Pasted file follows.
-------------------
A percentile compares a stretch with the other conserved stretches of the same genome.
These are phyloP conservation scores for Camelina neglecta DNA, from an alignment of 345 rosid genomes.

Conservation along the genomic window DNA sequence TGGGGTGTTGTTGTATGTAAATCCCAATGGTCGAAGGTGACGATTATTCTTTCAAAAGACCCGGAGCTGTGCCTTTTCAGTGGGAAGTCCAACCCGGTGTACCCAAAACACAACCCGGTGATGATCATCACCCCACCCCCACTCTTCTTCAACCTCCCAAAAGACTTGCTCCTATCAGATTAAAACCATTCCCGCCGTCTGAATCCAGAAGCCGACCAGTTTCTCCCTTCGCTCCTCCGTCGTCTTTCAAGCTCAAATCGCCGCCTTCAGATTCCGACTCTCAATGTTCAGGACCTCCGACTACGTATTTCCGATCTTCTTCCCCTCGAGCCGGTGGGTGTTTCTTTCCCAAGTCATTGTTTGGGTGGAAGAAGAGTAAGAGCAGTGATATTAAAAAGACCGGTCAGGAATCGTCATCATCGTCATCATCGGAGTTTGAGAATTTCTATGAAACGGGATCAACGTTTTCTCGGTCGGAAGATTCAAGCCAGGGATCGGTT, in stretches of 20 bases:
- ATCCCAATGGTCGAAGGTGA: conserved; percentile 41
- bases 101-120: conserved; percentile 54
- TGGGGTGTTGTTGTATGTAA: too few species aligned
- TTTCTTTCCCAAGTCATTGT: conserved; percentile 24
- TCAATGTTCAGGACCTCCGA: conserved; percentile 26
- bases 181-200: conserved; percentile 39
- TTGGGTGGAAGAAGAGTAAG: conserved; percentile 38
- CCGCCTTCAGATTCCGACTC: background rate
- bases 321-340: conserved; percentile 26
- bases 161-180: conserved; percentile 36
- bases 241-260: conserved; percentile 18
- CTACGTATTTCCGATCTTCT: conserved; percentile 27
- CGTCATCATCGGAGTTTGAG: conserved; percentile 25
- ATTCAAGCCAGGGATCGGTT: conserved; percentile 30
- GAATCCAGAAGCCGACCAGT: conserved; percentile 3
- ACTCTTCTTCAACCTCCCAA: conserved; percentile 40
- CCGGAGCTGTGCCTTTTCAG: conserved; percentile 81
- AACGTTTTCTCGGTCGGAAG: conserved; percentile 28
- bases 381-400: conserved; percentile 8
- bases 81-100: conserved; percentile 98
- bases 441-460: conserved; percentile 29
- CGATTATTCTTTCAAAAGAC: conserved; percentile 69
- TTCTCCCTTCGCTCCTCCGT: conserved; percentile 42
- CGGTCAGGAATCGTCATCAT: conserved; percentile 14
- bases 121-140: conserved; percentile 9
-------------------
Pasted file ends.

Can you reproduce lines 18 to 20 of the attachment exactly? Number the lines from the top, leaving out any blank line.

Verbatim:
- GAATCCAGAAGCCGACCAGT: conserved; percentile 3
- ACTCTTCTTCAACCTCCCAA: conserved; percentile 40
- CCGGAGCTGTGCCTTTTCAG: conserved; percentile 81